Bloomington, Indiana has been home to one of the more progressive, cinematic storytellers in music for over a decade. Murder By Death first kicked up Midwestern dust back as Little Joe Gould, quickly changing their name before the powder could settle on a debut EP’s jacket sleeve. “Como Panuelos Blancos de Adios” gave into the winds, opting for mature songs that were more narrative than centered on elaborate arrangements. Sarah Balliet’s cello was just barely noticeable at the time, muddled in the recording. Regardless of the downfalls of the studio, you could tell something was stirring. Like the Exorcist, but More Breakdancing‘s “I’m Afraid of Who’s Afraid of Virginia Wolfe” confirmed that, given a proper studio, Indiana held a golden nugget of indie rock and songwriting. Those who listened to “Holy Lord, Shawshank Redemption is Such a Good Movie” soon flipped into a flurry as Who Will Survive, and What Will Be Left of Them’s “The Devil in Mexico” let its mono introduction lay the framework for one of the most marked stories ever set to music; a western tale of the devil’s revenge upon a small, doomed village. “Until Moral Improves, the Beatings Will Continue” depicts this mature storytelling, way back in 2003.
The group got past the recording even further when Adam Turla’s voice plunged with a deepness with In Bocca al Lupo, a stunning move that didn’t seem natural until “Ash” off of Red of Tooth and Claw in 2008. It was one of the first moments that their sound ‘clicked’ with this recording; Sarah’s cello and Dagan Thogerson’s thundering drums filling that canyon out. However this year proved to be a pivotal moment in their career, eclipsing 2010’s Good Morning, Magpie handily. A Kickstarter campaign soon broke free of the reins, leading Murder by Death to the third highest-funded music project raising over $187,000 to the group’s surprise surrounding their latest release, Bitter Drink, Bitter Moon. (Kinda bummed no one took the Kentucky Bourbon Trail one.)
Tackle Bitter Drink, Bitter Moon as more as a series of vignettes, and it makes more sense than as their previous full lengths. Adam Turla took a short story approach rather than continue as David Debiak does with Sleep Station. “My Hill” tosses the sepia imagery out with lyrics dealing with parking lots and shopping mall, chronologically out there in contemporary time perhaps as opposed to tumbleweed tales by the fireside slogging whiskey. The longing remains, both in tone and in lyrics; “The weeds are gone and so is she. The rich folks choke on the billowing smoke and I found a new hill.” The time frame alone shakes up the album, leaving it hard to place, but it is soon followed by the brush snare rustle of “Lost River” soon after.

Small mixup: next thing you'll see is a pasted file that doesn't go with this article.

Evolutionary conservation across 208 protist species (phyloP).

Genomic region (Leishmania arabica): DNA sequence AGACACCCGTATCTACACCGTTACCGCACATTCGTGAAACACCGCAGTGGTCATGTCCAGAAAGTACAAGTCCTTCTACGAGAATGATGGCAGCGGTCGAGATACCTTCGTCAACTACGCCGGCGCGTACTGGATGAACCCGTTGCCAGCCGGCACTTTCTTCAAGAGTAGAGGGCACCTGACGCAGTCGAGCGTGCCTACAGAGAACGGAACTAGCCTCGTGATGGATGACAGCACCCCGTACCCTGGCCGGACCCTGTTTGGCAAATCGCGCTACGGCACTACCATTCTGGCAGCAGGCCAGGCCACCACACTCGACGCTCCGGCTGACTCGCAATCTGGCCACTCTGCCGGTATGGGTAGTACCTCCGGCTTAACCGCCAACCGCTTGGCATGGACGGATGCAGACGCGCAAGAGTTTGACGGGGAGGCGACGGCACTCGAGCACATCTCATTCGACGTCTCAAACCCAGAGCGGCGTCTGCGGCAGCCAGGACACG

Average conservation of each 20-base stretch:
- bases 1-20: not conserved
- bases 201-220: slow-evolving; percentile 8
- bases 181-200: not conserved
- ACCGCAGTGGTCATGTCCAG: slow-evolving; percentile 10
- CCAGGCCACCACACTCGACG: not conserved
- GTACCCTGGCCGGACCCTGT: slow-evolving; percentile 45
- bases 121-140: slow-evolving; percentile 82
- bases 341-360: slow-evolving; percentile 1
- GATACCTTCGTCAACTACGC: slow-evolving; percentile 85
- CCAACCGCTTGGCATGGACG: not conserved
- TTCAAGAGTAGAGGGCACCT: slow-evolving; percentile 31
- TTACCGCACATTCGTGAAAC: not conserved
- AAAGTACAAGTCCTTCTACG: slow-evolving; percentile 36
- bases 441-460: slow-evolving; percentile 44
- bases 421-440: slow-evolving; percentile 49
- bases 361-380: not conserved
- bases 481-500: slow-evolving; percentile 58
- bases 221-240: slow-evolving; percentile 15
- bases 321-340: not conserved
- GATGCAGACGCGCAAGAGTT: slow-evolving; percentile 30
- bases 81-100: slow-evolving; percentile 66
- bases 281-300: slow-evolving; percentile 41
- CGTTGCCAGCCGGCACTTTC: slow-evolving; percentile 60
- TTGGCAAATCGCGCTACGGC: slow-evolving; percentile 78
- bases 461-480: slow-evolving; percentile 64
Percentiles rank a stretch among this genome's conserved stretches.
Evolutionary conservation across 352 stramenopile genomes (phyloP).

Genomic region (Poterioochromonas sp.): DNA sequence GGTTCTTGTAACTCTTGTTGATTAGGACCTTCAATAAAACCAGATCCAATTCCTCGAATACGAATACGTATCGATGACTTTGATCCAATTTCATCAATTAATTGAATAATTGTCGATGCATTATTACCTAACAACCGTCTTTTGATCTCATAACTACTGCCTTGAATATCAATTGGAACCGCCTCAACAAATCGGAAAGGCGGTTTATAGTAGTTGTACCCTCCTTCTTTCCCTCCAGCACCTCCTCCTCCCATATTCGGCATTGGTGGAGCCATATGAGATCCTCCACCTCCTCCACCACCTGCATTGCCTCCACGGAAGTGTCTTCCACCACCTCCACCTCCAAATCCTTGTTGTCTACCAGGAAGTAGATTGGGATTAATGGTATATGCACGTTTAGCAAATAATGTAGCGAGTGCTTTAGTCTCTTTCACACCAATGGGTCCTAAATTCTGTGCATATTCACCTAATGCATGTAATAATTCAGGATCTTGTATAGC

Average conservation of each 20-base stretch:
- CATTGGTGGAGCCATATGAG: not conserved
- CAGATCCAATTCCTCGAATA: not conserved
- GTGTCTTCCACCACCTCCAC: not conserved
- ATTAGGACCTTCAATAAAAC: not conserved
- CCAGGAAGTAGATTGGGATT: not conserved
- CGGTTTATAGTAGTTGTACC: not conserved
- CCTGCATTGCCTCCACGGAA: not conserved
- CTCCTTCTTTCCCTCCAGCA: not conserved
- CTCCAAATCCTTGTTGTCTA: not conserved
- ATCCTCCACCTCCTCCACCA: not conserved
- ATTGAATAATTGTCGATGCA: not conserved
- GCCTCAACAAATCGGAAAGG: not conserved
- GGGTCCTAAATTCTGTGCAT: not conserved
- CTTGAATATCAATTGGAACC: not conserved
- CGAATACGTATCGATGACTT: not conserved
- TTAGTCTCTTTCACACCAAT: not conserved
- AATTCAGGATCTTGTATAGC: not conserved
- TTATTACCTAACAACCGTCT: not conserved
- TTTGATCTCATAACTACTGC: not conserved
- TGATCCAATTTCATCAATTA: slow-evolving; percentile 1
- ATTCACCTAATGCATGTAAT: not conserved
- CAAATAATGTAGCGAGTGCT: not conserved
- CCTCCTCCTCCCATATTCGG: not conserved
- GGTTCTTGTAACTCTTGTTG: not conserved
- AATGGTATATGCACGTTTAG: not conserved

“Lost River” is a beautiful highlight, emphasizing John Congleton’s production (St. Vincent & David Byrne, Explosions in the Sky). The entire release was a challenge, recorded more traditionally rather than live. Nevertheless, you barely notice. The song is, self-admittedly a “creepy love song,” of a drowned lover calling for his companion to “come rest your head on the riverbed, drink from the river and find your way to me.” It’s touchingly poignant thanks to Sarah and Adam’s harmonized vocals, touched up by acoustic, cello and cornet.
John Congleton’s touches are subtle. “Straight at the Sun” toys with percussion and mandolin, some panned left or right, despite the early perception that it’s a rather rocking, simple track. It’s a little forgettable at first, but grows like many of the tracks. There’s something that hooks and roots you. “No Oath, No Spell” and “I Came Around” are cuts that show the despondency and rancor characteristic of traditional Murder By Death. The former flourishes over Sarah’s strings and newcomer Scott Brackett’s (Okkervil River-fame) piano. Sweeping, punchy. The latter mimics the quickness of “Brother” with an Irish flare so spare it enhances instead of detracts. The protagonist attending a funeral to be faced with reality, a homage to that idea that what only matters is what you do for others instead of what you think. The protagonist, singed with venom towards the deceased, reverses his opinion of “the thief” as “the room started reelin’ I got the feelin’ I read you wrong.”
As always, the best moments of Murder by Death lie in shaking the formula. That’s why “Ramblin'” and “The Curse of Elkhart” seem less memorable than the hollow, groaning “Ditch Lilly” with its thin, steel string echo or the dizzying psychedelically pensive instrumental “Queen Mab.” “Ghost Fields” rounds out the album much as any Murder by Death listener is accustomed to-a finale with an optimistic tone, this time brought to you by Scott’s cornet. All in all, Bitter Drink, Bitter Moon reads as you would expect. To this long term listener, the lack of an overarching plot or concept that shaped their discography beforehand makes it a tricky, more sporadic to digest-but nonetheless enjoyable. The addition of Scott fleshes out the Bloomington band’s sound phenomenally, and Congleton’s touch will ensure the ensuing music will have treasures hidden within.
It’s something best served on a crackling vinyl, certainly.